Cressida Cowell selected as new Children’s Laureate

Cressida Cowell selected as new Children’s Laureate

Cressida Cowell, author and illustrator of the How to Train Your Dragon series and the Emily Brown picture books, was today (9th July) crowned the Waterstones Children’s Laureate 2019-2021.

Cowell, who said she was “honoured” to accept the laureateship, announced a “giant”, 10-point charter, which said all children should have the right to read for the joy of it, see themselves reflected in a book and be creative for at least 15 minutes every week.

She described books and reading as “magic”, saying: “One of the great things about being a children’s book writer is that you get to visit more schools than the average OFSTED inspector and that tells you that the magic isn’t getting to everyone, and is very unevenly distributed across the country.

“This is a huge interconnected problem and everyone in this room knows just exactly how impossible it is. Bookshops are closing, libraries are closing, librarians are disappearing, review space is shrinking, parents are knackered, the kids are on the Nintendo switch… Everywhere you look, it’s impossible and getting more impossible by the minute.”

The author described her charter as a “to-do list” and promised to campaign for the right for books to be for everyone, starting with campaigning funding and improvements to public and school library services, and encouraging schools to allow children to be creative.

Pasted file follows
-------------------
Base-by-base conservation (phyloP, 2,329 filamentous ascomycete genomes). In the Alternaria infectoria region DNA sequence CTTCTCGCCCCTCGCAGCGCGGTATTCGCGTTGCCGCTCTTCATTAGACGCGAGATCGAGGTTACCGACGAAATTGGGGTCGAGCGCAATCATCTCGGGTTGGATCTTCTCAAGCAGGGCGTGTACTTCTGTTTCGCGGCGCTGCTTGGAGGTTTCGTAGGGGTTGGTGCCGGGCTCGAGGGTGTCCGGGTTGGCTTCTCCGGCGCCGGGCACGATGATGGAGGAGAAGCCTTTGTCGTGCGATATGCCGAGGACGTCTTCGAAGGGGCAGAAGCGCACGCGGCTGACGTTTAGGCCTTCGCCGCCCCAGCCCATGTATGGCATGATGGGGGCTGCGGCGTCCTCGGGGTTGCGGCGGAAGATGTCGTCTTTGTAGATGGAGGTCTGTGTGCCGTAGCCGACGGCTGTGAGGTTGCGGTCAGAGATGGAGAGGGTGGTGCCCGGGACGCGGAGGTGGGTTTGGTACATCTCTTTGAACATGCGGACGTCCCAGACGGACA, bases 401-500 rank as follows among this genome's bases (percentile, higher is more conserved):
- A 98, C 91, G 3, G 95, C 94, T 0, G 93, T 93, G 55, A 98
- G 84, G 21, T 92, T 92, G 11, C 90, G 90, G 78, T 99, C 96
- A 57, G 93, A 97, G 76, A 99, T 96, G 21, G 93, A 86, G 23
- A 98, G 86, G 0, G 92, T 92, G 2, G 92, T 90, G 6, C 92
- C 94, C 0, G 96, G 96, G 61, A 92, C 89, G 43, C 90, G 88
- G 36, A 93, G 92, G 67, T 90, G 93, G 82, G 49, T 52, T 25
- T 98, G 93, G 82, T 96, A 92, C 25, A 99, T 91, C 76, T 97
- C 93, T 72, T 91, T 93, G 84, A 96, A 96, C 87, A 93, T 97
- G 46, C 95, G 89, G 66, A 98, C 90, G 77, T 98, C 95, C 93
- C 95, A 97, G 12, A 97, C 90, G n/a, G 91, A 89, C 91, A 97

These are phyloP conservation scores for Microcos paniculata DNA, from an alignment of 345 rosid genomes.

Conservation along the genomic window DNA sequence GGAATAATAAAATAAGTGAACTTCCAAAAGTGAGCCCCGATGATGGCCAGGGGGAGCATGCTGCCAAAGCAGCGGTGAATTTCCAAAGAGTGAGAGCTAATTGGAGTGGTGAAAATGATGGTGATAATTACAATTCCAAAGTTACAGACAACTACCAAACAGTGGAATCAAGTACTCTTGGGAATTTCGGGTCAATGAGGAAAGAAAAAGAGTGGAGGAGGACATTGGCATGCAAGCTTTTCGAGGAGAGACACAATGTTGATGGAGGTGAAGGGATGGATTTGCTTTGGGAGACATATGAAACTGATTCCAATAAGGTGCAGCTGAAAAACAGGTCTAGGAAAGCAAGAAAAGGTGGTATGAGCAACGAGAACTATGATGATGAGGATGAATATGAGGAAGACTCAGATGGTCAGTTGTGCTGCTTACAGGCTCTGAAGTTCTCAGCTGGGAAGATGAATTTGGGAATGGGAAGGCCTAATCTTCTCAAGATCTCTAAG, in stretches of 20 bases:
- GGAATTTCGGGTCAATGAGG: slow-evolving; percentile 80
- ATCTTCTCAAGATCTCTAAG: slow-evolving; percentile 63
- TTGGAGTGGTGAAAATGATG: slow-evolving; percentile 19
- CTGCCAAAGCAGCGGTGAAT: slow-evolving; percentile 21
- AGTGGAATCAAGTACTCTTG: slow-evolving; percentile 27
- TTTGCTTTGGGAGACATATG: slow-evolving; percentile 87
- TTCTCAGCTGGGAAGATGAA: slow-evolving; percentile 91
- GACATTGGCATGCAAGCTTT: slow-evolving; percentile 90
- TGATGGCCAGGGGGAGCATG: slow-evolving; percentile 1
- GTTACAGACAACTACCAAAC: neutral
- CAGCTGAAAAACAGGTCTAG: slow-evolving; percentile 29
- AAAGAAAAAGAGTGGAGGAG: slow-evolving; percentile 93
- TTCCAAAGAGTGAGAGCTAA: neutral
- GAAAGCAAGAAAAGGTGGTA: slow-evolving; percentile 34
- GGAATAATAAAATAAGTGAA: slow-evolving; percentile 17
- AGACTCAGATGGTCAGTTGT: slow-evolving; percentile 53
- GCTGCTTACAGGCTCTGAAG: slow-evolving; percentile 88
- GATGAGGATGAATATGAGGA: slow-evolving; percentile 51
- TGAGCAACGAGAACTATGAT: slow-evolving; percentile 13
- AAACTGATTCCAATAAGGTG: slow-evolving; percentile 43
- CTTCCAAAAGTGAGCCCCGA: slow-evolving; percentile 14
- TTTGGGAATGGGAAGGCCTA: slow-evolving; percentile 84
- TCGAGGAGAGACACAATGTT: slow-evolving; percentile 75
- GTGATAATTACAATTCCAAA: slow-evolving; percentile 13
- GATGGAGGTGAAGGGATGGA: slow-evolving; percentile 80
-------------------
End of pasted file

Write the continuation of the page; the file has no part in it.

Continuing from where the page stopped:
She succeeds Lauren Child, who has held the post for the past two years.

The Waterstones Children’s Laureate is managed by BookTrust and its c.e.o. Diana Gerard said: “Cressida Cowell is a superb successor to Lauren Child as she becomes the eleventh laureate. Cowell is already an extraordinary advocate for children’s reading, and I have no doubt having the Laureate platform will only amplify her voice to help children’s reading across the country and help to unlock their creativity.”


Cressida Cowell Waterstones Children’s Laureate Charter:

The charter asserts that every child has the right to:

  • Read for the joy of it
  • Access NEW books in schools, libraries and bookshops
  • Have advice from a trained librarian or bookseller
  • Own their OWN book
  • See themselves reflected in a book
  • Be read aloud to
  • Have some choice in what they read
  • Be creative for at least 15 minutes a week
  • See an author event at least ONCE
  • Have a planet to read on